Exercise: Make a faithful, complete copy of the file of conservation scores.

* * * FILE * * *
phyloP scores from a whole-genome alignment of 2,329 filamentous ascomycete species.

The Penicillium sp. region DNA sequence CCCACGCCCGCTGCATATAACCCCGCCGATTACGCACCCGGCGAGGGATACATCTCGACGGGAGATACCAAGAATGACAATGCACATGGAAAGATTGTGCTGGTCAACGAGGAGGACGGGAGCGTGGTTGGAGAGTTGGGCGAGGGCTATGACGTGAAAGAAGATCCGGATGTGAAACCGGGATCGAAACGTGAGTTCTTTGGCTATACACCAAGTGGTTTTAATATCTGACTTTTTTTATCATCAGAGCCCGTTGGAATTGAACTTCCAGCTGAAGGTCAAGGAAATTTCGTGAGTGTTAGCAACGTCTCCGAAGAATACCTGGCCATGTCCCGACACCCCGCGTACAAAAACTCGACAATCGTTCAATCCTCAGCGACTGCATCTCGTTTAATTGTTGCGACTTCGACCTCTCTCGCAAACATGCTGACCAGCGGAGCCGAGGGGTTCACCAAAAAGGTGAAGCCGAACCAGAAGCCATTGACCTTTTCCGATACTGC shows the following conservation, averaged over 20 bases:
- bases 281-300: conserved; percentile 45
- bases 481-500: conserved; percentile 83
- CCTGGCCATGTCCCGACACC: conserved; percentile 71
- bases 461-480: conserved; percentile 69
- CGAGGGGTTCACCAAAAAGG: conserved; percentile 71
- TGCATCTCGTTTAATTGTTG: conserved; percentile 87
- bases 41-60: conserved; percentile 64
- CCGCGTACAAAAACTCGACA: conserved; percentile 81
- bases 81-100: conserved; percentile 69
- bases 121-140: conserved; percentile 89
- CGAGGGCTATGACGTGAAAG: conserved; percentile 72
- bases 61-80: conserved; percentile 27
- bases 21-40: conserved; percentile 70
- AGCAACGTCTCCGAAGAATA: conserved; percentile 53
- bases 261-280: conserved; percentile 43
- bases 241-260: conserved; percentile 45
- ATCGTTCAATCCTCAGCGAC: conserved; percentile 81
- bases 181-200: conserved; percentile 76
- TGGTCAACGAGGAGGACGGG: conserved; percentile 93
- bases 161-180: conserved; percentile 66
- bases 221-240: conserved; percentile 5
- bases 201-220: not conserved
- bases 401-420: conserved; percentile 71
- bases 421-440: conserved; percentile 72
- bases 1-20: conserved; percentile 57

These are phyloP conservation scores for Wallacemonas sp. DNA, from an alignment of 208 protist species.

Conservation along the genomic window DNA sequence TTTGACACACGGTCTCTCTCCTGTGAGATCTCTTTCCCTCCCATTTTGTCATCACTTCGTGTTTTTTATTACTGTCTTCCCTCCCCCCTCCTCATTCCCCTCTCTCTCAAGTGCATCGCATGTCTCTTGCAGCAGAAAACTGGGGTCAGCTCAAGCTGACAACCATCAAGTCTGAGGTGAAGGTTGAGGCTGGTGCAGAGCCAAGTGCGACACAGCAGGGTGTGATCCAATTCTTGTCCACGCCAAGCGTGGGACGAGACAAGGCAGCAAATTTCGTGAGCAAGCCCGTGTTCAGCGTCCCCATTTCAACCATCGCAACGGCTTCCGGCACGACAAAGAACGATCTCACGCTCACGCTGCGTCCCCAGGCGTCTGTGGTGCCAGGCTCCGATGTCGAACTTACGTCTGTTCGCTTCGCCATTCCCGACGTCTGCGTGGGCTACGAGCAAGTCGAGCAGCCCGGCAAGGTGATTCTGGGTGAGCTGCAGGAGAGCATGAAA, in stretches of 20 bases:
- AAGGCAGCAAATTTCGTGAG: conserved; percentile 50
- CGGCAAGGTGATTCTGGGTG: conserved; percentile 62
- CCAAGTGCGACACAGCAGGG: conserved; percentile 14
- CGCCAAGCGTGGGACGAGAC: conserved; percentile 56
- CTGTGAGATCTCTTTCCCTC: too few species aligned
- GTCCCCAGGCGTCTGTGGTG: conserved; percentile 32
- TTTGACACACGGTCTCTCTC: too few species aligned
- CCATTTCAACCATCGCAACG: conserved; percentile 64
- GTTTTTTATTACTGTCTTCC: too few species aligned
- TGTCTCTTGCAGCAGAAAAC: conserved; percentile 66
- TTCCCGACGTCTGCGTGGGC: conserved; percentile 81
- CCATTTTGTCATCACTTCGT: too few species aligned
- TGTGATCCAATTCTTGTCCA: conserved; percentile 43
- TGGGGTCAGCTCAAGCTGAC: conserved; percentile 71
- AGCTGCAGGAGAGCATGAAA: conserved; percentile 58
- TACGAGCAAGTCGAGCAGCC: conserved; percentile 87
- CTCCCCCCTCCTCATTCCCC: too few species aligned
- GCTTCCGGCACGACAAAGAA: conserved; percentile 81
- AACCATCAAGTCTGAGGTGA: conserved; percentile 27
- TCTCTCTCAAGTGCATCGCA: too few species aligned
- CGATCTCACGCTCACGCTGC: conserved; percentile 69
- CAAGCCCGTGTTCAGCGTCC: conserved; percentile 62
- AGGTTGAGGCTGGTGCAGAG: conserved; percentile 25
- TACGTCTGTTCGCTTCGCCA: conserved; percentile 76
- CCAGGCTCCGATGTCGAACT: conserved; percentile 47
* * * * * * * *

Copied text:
phyloP scores from a whole-genome alignment of 2,329 filamentous ascomycete species.

The Penicillium sp. region DNA sequence CCCACGCCCGCTGCATATAACCCCGCCGATTACGCACCCGGCGAGGGATACATCTCGACGGGAGATACCAAGAATGACAATGCACATGGAAAGATTGTGCTGGTCAACGAGGAGGACGGGAGCGTGGTTGGAGAGTTGGGCGAGGGCTATGACGTGAAAGAAGATCCGGATGTGAAACCGGGATCGAAACGTGAGTTCTTTGGCTATACACCAAGTGGTTTTAATATCTGACTTTTTTTATCATCAGAGCCCGTTGGAATTGAACTTCCAGCTGAAGGTCAAGGAAATTTCGTGAGTGTTAGCAACGTCTCCGAAGAATACCTGGCCATGTCCCGACACCCCGCGTACAAAAACTCGACAATCGTTCAATCCTCAGCGACTGCATCTCGTTTAATTGTTGCGACTTCGACCTCTCTCGCAAACATGCTGACCAGCGGAGCCGAGGGGTTCACCAAAAAGGTGAAGCCGAACCAGAAGCCATTGACCTTTTCCGATACTGC shows the following conservation, averaged over 20 bases:
- bases 281-300: conserved; percentile 45
- bases 481-500: conserved; percentile 83
- CCTGGCCATGTCCCGACACC: conserved; percentile 71
- bases 461-480: conserved; percentile 69
- CGAGGGGTTCACCAAAAAGG: conserved; percentile 71
- TGCATCTCGTTTAATTGTTG: conserved; percentile 87
- bases 41-60: conserved; percentile 64
- CCGCGTACAAAAACTCGACA: conserved; percentile 81
- bases 81-100: conserved; percentile 69
- bases 121-140: conserved; percentile 89
- CGAGGGCTATGACGTGAAAG: conserved; percentile 72
- bases 61-80: conserved; percentile 27
- bases 21-40: conserved; percentile 70
- AGCAACGTCTCCGAAGAATA: conserved; percentile 53
- bases 261-280: conserved; percentile 43
- bases 241-260: conserved; percentile 45
- ATCGTTCAATCCTCAGCGAC: conserved; percentile 81
- bases 181-200: conserved; percentile 76
- TGGTCAACGAGGAGGACGGG: conserved; percentile 93
- bases 161-180: conserved; percentile 66
- bases 221-240: conserved; percentile 5
- bases 201-220: not conserved
- bases 401-420: conserved; percentile 71
- bases 421-440: conserved; percentile 72
- bases 1-20: conserved; percentile 57

These are phyloP conservation scores for Wallacemonas sp. DNA, from an alignment of 208 protist species.

Conservation along the genomic window DNA sequence TTTGACACACGGTCTCTCTCCTGTGAGATCTCTTTCCCTCCCATTTTGTCATCACTTCGTGTTTTTTATTACTGTCTTCCCTCCCCCCTCCTCATTCCCCTCTCTCTCAAGTGCATCGCATGTCTCTTGCAGCAGAAAACTGGGGTCAGCTCAAGCTGACAACCATCAAGTCTGAGGTGAAGGTTGAGGCTGGTGCAGAGCCAAGTGCGACACAGCAGGGTGTGATCCAATTCTTGTCCACGCCAAGCGTGGGACGAGACAAGGCAGCAAATTTCGTGAGCAAGCCCGTGTTCAGCGTCCCCATTTCAACCATCGCAACGGCTTCCGGCACGACAAAGAACGATCTCACGCTCACGCTGCGTCCCCAGGCGTCTGTGGTGCCAGGCTCCGATGTCGAACTTACGTCTGTTCGCTTCGCCATTCCCGACGTCTGCGTGGGCTACGAGCAAGTCGAGCAGCCCGGCAAGGTGATTCTGGGTGAGCTGCAGGAGAGCATGAAA, in stretches of 20 bases:
- AAGGCAGCAAATTTCGTGAG: conserved; percentile 50
- CGGCAAGGTGATTCTGGGTG: conserved; percentile 62
- CCAAGTGCGACACAGCAGGG: conserved; percentile 14
- CGCCAAGCGTGGGACGAGAC: conserved; percentile 56
- CTGTGAGATCTCTTTCCCTC: too few species aligned
- GTCCCCAGGCGTCTGTGGTG: conserved; percentile 32
- TTTGACACACGGTCTCTCTC: too few species aligned
- CCATTTCAACCATCGCAACG: conserved; percentile 64
- GTTTTTTATTACTGTCTTCC: too few species aligned
- TGTCTCTTGCAGCAGAAAAC: conserved; percentile 66
- TTCCCGACGTCTGCGTGGGC: conserved; percentile 81
- CCATTTTGTCATCACTTCGT: too few species aligned
- TGTGATCCAATTCTTGTCCA: conserved; percentile 43
- TGGGGTCAGCTCAAGCTGAC: conserved; percentile 71
- AGCTGCAGGAGAGCATGAAA: conserved; percentile 58
- TACGAGCAAGTCGAGCAGCC: conserved; percentile 87
- CTCCCCCCTCCTCATTCCCC: too few species aligned
- GCTTCCGGCACGACAAAGAA: conserved; percentile 81
- AACCATCAAGTCTGAGGTGA: conserved; percentile 27
- TCTCTCTCAAGTGCATCGCA: too few species aligned
- CGATCTCACGCTCACGCTGC: conserved; percentile 69
- CAAGCCCGTGTTCAGCGTCC: conserved; percentile 62
- AGGTTGAGGCTGGTGCAGAG: conserved; percentile 25
- TACGTCTGTTCGCTTCGCCA: conserved; percentile 76
- CCAGGCTCCGATGTCGAACT: conserved; percentile 47